Next week begins a new era in quality management with Utica Park Clinic.  A wonderful job opportunity has simply “dropped into my lap”. Everything I’ve learned in two vocations over the past 20+ years has prepared me for this; and for the first time in my life I had to literally restrain myself from laughing with glee and delight in the middle of an interview– the job described was exactly what I’ve been longing to do.  So begins a multi-year committment to some meaningful work that will let me be at home for supper every evening, available for all my children’s evening school programs, and free all weekends and holidays. (not to mention a few other perks that go with a M-F, 8-5 regular sort of job.) There will be a lot to learn, and it is truly exciting to be in on the ground level of a newly-developing branch of Clinic care in Oklahoma.

Caregivers need someone to care.

I met an old man who came to the ER late at night for a problem that was not even close to being life-threatening but which needed medical attention.  It was a problem that had developed over some time.  Why here?  At this hour?  Surely at 81 you have a primary care physician.  It wasn’t until discharging him that I finally figured out why he was    here,   now.    This was the only time he could get away from the house; while his wife with dementia was sound asleep on her night-time pills.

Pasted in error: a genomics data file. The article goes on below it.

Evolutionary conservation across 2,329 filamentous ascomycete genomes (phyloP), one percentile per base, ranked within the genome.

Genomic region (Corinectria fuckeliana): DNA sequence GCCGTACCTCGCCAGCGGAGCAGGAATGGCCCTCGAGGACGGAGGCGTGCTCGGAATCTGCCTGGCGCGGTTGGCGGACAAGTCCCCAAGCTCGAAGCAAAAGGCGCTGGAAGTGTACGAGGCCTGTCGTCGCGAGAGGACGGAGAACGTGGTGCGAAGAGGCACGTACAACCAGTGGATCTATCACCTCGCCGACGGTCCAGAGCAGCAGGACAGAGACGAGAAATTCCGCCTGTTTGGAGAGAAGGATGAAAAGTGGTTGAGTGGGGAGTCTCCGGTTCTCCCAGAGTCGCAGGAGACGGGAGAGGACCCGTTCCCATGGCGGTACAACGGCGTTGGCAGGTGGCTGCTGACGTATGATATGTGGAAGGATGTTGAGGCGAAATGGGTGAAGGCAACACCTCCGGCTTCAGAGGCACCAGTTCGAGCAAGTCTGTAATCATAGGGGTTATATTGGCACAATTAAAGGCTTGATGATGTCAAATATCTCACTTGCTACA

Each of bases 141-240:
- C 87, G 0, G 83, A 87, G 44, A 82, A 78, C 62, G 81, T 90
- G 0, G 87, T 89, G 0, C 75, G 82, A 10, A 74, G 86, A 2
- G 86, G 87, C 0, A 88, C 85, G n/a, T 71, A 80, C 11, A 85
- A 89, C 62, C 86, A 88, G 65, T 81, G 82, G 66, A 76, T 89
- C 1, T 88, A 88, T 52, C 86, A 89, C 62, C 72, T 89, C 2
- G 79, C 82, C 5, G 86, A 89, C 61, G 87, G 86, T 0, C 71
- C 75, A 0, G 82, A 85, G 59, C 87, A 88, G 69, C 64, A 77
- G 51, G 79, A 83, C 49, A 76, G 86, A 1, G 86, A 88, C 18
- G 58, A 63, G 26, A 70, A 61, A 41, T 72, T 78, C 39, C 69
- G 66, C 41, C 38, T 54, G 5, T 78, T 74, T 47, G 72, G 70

I met a man who had gotten up early, had taken care of his wife, then drove his hour to work but had chest pain.  He left work and drove the hour back to his home town so he could go to a hospital close to home.  With chest pains persistent.   And he hesitated to go to the place in the big city to see the interventive cardiologist that he really needed.  He said    “I can’t leave my wife alone overnight, and there’s no one else to care for her.”  He put his own comfort, and his own life, on the line because he didn’t know of any options for the care of his wife.  He was so isolated in his situation that he couldn’t even think through what would happen with her if he didn’t get the treatment he needed.